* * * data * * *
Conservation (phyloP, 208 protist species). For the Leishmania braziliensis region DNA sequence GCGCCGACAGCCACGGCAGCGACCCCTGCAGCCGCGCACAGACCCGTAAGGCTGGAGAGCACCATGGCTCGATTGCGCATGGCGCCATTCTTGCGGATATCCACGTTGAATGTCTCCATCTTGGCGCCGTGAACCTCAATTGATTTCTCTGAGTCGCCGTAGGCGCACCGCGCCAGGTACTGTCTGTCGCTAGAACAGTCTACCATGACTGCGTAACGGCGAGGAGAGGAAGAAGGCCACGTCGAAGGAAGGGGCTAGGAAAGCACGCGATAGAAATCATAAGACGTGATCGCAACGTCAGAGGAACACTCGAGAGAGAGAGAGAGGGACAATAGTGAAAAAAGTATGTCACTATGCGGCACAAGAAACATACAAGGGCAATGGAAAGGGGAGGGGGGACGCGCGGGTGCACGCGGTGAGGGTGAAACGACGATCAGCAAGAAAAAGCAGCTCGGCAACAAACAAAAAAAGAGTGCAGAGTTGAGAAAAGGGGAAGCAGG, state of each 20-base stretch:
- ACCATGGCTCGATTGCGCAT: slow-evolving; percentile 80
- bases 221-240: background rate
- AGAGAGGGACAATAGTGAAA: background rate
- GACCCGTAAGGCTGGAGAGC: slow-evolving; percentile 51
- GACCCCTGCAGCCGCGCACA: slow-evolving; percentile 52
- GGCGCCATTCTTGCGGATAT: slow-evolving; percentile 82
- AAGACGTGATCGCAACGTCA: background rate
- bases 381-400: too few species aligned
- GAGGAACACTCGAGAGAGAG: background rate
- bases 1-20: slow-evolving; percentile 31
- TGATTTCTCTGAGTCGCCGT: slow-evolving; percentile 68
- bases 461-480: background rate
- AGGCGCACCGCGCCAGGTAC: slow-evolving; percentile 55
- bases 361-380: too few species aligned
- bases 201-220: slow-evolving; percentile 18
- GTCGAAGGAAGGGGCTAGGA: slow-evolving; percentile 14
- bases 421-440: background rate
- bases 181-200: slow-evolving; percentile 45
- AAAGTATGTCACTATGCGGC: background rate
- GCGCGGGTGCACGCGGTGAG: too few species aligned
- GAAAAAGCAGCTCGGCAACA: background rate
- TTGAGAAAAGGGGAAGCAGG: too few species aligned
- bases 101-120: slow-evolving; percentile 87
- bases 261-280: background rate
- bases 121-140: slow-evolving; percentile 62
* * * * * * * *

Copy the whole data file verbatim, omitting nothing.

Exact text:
Conservation (phyloP, 208 protist species). For the Leishmania braziliensis region DNA sequence GCGCCGACAGCCACGGCAGCGACCCCTGCAGCCGCGCACAGACCCGTAAGGCTGGAGAGCACCATGGCTCGATTGCGCATGGCGCCATTCTTGCGGATATCCACGTTGAATGTCTCCATCTTGGCGCCGTGAACCTCAATTGATTTCTCTGAGTCGCCGTAGGCGCACCGCGCCAGGTACTGTCTGTCGCTAGAACAGTCTACCATGACTGCGTAACGGCGAGGAGAGGAAGAAGGCCACGTCGAAGGAAGGGGCTAGGAAAGCACGCGATAGAAATCATAAGACGTGATCGCAACGTCAGAGGAACACTCGAGAGAGAGAGAGAGGGACAATAGTGAAAAAAGTATGTCACTATGCGGCACAAGAAACATACAAGGGCAATGGAAAGGGGAGGGGGGACGCGCGGGTGCACGCGGTGAGGGTGAAACGACGATCAGCAAGAAAAAGCAGCTCGGCAACAAACAAAAAAAGAGTGCAGAGTTGAGAAAAGGGGAAGCAGG, state of each 20-base stretch:
- ACCATGGCTCGATTGCGCAT: slow-evolving; percentile 80
- bases 221-240: background rate
- AGAGAGGGACAATAGTGAAA: background rate
- GACCCGTAAGGCTGGAGAGC: slow-evolving; percentile 51
- GACCCCTGCAGCCGCGCACA: slow-evolving; percentile 52
- GGCGCCATTCTTGCGGATAT: slow-evolving; percentile 82
- AAGACGTGATCGCAACGTCA: background rate
- bases 381-400: too few species aligned
- GAGGAACACTCGAGAGAGAG: background rate
- bases 1-20: slow-evolving; percentile 31
- TGATTTCTCTGAGTCGCCGT: slow-evolving; percentile 68
- bases 461-480: background rate
- AGGCGCACCGCGCCAGGTAC: slow-evolving; percentile 55
- bases 361-380: too few species aligned
- bases 201-220: slow-evolving; percentile 18
- GTCGAAGGAAGGGGCTAGGA: slow-evolving; percentile 14
- bases 421-440: background rate
- bases 181-200: slow-evolving; percentile 45
- AAAGTATGTCACTATGCGGC: background rate
- GCGCGGGTGCACGCGGTGAG: too few species aligned
- GAAAAAGCAGCTCGGCAACA: background rate
- TTGAGAAAAGGGGAAGCAGG: too few species aligned
- bases 101-120: slow-evolving; percentile 87
- bases 261-280: background rate
- bases 121-140: slow-evolving; percentile 62